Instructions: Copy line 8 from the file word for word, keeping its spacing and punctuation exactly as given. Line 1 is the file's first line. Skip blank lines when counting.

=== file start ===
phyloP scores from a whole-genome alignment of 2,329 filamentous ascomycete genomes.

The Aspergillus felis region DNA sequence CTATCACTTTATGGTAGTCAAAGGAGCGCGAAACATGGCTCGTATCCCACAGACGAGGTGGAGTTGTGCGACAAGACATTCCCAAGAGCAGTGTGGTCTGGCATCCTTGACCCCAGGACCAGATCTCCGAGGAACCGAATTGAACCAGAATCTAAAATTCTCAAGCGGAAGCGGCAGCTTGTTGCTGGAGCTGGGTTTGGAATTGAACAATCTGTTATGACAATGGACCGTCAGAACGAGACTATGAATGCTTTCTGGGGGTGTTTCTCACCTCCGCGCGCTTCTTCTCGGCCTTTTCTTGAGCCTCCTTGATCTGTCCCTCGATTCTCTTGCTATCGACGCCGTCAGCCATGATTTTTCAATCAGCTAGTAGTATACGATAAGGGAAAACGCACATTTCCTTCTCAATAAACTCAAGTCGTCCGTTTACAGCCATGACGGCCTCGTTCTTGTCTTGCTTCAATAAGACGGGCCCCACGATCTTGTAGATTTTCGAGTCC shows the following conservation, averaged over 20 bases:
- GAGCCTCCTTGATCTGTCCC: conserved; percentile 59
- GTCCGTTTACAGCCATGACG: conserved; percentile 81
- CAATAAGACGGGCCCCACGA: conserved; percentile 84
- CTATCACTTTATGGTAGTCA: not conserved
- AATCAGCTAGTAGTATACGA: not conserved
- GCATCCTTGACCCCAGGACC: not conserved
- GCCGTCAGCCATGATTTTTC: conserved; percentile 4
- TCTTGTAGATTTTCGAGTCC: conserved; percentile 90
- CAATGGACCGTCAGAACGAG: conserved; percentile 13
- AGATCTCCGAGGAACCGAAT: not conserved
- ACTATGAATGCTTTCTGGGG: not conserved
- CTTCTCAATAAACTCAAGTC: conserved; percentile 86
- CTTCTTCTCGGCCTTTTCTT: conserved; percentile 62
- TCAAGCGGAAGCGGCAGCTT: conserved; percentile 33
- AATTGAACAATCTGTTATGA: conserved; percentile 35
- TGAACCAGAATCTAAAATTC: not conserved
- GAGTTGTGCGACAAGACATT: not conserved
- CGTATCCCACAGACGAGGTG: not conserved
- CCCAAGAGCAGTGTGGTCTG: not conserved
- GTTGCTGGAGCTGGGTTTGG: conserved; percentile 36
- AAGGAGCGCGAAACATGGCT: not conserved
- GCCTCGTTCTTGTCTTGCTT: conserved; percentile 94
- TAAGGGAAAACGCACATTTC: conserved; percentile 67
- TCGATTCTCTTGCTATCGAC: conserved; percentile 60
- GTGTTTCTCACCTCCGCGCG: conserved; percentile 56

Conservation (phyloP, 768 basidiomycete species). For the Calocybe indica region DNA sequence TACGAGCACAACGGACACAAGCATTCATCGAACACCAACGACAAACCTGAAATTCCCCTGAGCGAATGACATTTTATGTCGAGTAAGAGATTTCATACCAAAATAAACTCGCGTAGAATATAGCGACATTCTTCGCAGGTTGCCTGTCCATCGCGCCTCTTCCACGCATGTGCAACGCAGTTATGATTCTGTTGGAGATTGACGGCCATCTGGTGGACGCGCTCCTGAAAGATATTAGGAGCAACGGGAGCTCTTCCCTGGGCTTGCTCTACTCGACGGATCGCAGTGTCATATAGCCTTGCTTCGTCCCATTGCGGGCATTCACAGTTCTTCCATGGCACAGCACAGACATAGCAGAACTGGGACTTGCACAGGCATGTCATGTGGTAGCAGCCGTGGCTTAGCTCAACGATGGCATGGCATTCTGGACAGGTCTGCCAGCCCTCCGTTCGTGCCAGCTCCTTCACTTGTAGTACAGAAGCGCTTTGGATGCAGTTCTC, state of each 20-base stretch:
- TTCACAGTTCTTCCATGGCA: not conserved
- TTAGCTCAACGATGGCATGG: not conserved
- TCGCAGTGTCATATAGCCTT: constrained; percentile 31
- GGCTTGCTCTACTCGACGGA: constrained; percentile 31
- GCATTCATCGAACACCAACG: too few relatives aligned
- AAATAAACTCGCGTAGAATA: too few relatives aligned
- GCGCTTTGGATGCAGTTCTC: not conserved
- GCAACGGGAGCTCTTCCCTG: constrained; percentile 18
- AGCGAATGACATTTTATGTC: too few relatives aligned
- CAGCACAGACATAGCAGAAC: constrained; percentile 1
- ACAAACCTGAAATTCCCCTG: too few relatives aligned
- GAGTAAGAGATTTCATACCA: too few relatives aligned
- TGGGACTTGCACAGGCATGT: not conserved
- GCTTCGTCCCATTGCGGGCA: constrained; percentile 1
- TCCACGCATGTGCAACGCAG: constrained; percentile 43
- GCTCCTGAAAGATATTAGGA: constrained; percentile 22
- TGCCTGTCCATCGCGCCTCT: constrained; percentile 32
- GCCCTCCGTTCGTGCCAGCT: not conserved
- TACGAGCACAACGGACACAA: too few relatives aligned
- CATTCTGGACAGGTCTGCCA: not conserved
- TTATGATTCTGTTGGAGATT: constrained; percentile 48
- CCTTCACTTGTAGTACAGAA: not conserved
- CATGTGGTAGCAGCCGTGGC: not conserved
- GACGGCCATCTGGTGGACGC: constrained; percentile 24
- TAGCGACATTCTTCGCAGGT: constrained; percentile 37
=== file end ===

- GCATCCTTGACCCCAGGACC: not conserved